Telephoto lenses make distant objects appear closer. They are the wildlife photographer's favourite because they can take strong images without disturbing their subject. Your telephoto lens will probably be a zoom lens for quick photo composition.
You will want to make your wildlife subject stand out from the background. This is controlled by the aperture of the lens. A large aperture, e.g. F2.8 will produce a narrow depth of field. This is the area in the photo that appears sharp. When you focus on your wildlife subject the animal is sharp and clear, and everything else looks a little out of focus. As a result the animal captures our attention.
A large maximum aperture also lets a little more light in, which reduces camera shake and also allows you to 'freeze' your subject with a faster shutter speed. Your lens will have the maximum aperture stated on the barrel of the lens as a ratio, e.g. 1:4. This means your maximum aperture is F4.
More expensive telephoto lenses tend to have larger apertures which are constant throughout the zoom range, e.g. F2.8. With a less expensive zoom the maximum aperture will vary according to the focal length. For instance you might see F4-5.6 on the lens.
The format of focal length range indication on the barrel of your lens will look something like this: 70-200mm. This means you can zoom from normal to medium telephoto.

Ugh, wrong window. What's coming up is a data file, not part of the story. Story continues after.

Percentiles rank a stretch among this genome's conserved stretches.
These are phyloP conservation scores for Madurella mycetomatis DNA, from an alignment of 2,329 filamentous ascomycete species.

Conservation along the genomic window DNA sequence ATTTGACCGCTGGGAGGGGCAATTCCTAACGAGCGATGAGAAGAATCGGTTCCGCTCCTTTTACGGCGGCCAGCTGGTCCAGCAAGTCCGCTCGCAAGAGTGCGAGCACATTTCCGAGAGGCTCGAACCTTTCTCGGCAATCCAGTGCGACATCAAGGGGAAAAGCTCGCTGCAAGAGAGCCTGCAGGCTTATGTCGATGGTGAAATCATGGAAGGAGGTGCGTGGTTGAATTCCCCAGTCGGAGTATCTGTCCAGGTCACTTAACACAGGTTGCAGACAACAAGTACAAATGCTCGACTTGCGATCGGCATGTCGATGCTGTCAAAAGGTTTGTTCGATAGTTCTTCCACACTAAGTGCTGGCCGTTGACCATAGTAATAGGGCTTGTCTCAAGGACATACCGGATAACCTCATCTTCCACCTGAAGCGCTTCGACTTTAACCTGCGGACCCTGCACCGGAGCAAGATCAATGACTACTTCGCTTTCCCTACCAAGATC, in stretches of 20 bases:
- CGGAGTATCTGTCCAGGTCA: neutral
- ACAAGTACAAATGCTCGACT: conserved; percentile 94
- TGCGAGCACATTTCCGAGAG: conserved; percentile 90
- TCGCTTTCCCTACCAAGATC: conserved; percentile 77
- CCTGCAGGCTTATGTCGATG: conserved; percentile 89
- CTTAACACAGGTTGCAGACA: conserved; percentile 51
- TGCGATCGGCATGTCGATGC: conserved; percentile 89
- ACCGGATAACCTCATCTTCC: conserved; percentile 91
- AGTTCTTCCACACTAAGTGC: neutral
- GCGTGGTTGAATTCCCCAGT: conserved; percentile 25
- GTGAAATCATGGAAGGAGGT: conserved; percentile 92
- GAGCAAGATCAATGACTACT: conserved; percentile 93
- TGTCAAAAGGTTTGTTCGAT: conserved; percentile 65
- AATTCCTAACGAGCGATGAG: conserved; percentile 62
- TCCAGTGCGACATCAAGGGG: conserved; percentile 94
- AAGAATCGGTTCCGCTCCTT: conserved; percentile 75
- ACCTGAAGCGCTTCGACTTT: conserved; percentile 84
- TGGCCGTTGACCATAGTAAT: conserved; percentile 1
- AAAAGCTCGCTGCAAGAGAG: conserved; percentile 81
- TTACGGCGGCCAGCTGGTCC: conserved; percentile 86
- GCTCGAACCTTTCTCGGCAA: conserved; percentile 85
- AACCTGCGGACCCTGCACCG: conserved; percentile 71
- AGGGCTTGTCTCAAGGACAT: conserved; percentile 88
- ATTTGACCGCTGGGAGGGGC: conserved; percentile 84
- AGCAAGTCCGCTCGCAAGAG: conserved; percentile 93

A telephoto lens in difficult to handhold successfully in low light. To do so you will need to increase your ISO setting, which may degrade the appearance of your image. A better solution is to support your camera and lens. A photographic tripod is ideal.
Telephoto lenses appear to compact the sense of depth or perspective in the viewfinder, in other words, the perceived distance from the front to the back of your picture is reduced.
KEY POINTS TO REMEMBER
• Telephoto lenses are ideal for photographing subjects at a distance
• They don't make good lenses for general shooting
• Telephoto lenses tend to be heavy to carry!
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